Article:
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Despite Q1 GDP growth, inflation hits 5 years high at 6.5% in South Africa

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Inflation rate in South Africa jumped to 6.5% in May of 2022, from 5.9% in April and Marchexceeding the central bank’s stated target.

Official data released on Wednesday revealed that the rise is the highest in five yearabove market expectations of 6.2%.

The new inflation figures are a sharp contrast to the report South Africa’s economy growth which has seen its  gross domestic product (GDP) expand by 1,9% in the first quarter of 2022, representing a second consecutive quarter of upward growth. The size of the economy is now at pre-pandemic levels, with real GDP slightly higher than what it was before the COVID-19 pandemic.

South Africa’s central bank had set its inflation target range at 3−6%. The country formally introduced inflation targeting in February 2000, a framework in which the central bank uses monetary policy tools, especially the control of short-term interest rates, to keep inflation in line with a given target.

Excluding energy and food, core inflation also rose to 4.1 percent in May from a year earlier, up from 3.9 percent in April.

The ongoing war between Russia and Ukrain has put lots of strain on many African countries as the two European neighbours contribute significantly to the supply of food to the world. A factor that experts have attributed to be part of the reasons for rise in food inflation in many developing countries.

A similar trend is observed in Nigeria, another Africa’s economic power where official figures in May, 2022 shows that composite food index rose to 19.50 percent on a year-on-year basis.

Inflation refers to the rise in the prices of most goods and services of daily or common use, such as food, clothing, housing, recreation, transport, consumer staples, etc. Inflation measures the average price change in a basket of commodities and services over time.

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Farmers lament as wild fire, heat waves cut grain harvest in Tunisia

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Farmers union in Tunisia has forecasted that output will fall well short of government hopes following heat waves and fires that are badly damaging the country’s grain harvest.

Farmers union official Mohamed Rejaibia, pointing to fires that began raging over much of the country last month, said that was no longer possible.

“The grain harvest will not be more than 1.4 million tonnes,” said Rejaibia, a member of the union’s executive office. “Some of it will be lost to fires and some perhaps during collection.”

The North African country has struggled with food importation costs driven higher by the war in Ukraine. That is largely because Ukraine and Russia account for a great amount of the global supply for grains, particularly wheat.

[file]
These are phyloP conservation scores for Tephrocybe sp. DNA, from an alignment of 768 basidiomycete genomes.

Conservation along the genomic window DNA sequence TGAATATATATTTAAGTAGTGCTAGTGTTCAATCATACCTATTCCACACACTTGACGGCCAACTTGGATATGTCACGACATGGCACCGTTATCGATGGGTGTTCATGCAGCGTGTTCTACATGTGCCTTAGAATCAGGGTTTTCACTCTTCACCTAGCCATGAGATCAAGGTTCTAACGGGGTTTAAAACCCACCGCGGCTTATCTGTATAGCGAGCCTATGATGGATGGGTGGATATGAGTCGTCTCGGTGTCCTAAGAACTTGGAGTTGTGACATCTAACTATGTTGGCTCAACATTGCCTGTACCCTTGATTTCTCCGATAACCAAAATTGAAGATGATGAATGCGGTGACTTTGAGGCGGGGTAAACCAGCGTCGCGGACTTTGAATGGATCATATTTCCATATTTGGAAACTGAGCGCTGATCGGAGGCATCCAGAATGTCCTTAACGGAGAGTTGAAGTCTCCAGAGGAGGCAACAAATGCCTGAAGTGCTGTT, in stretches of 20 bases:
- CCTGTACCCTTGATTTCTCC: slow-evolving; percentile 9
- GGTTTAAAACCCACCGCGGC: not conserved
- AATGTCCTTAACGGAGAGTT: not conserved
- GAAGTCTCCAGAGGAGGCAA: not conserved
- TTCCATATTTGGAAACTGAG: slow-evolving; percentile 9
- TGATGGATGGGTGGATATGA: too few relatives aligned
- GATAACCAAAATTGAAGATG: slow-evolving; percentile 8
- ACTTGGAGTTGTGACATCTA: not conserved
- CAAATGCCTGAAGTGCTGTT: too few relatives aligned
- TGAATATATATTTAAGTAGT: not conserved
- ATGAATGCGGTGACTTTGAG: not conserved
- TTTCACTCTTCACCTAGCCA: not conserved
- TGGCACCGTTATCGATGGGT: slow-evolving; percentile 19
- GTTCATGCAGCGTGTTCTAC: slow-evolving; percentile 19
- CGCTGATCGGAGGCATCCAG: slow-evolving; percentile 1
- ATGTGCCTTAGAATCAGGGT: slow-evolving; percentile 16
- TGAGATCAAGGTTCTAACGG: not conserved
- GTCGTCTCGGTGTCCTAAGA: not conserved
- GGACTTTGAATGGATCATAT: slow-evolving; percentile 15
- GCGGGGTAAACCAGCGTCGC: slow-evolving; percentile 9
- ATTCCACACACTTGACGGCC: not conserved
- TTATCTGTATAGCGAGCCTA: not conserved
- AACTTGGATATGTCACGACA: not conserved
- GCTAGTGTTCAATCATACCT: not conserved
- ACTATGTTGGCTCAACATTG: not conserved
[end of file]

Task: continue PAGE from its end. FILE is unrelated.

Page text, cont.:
Earlier this month, agriculture minister, Mhamoud Elyess Hamza forecasted the 2022 grain harvest would reach 1.8 million tonnes, that is 10% up from last year’s harvest.

Wild fire has had a devastating effect in Tunisia. According to a statement released by the Tunisian Federation of Insurance Companies (FTUSA), the insurance industry in the country paid fire insurance claims totalling TND25m ($8m) in 2015 and the quantum jumped over the years to TND107m in 2020. That represented an average increase over 30% a year.

Another farmer, Abderraouf Arfaoui, in Krib, revealed that most of his colleagues had to harvest their grains earlier than usual.

“Usually we begin the harvest season in July, but this year we started on June 18… we are afraid of fires. We must watch our land day and night.

“We must harvest without waiting, even if that reduces the quantity and quality of the wheat, and when we finish the harvest we must watch our haystacks, too.”

 According to Thinkhazard, wildfire hazard is classified as high with more than a 50% chance of encountering weather that could support a significant wildfire that is likely to result in both life and property loss in any given year.

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Zimbabwe’s central bank raises key rate to 200%. Will that help its inflation surge?

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Zimbabwe’s economic woes continue as the Southern African country’s central bank said it was raising its key rate to 200 percent.

The decision makes Zimbabwe’s rate the highest in the world as it battles with soaring inflation persist. The rate was last raised to 80% in April from 60%.

The central bank a statement said it had more than doubled the rate in the push to try to contain inflation, which has been further aggravated by the war in Ukraine, expressing “great concern”.

The key rate is the interest rate at which banks can borrow when they fall short of their required reserves. They may borrow from other banks or directly from the Federal Reserve for a very short period of time.

According to thecentral bank governor, John Mangudya,rising inflation has depressed demand and consumer confidence and if left unchecked will wipe out the significant economic gains made over the past two years.

Zimbabwe’s economy is in deep crisis, including a withdrawal of international donors because of unsustainable debt with inflation rate in Zimbabwe averaging 80.42 percent between 2009 and 2022.

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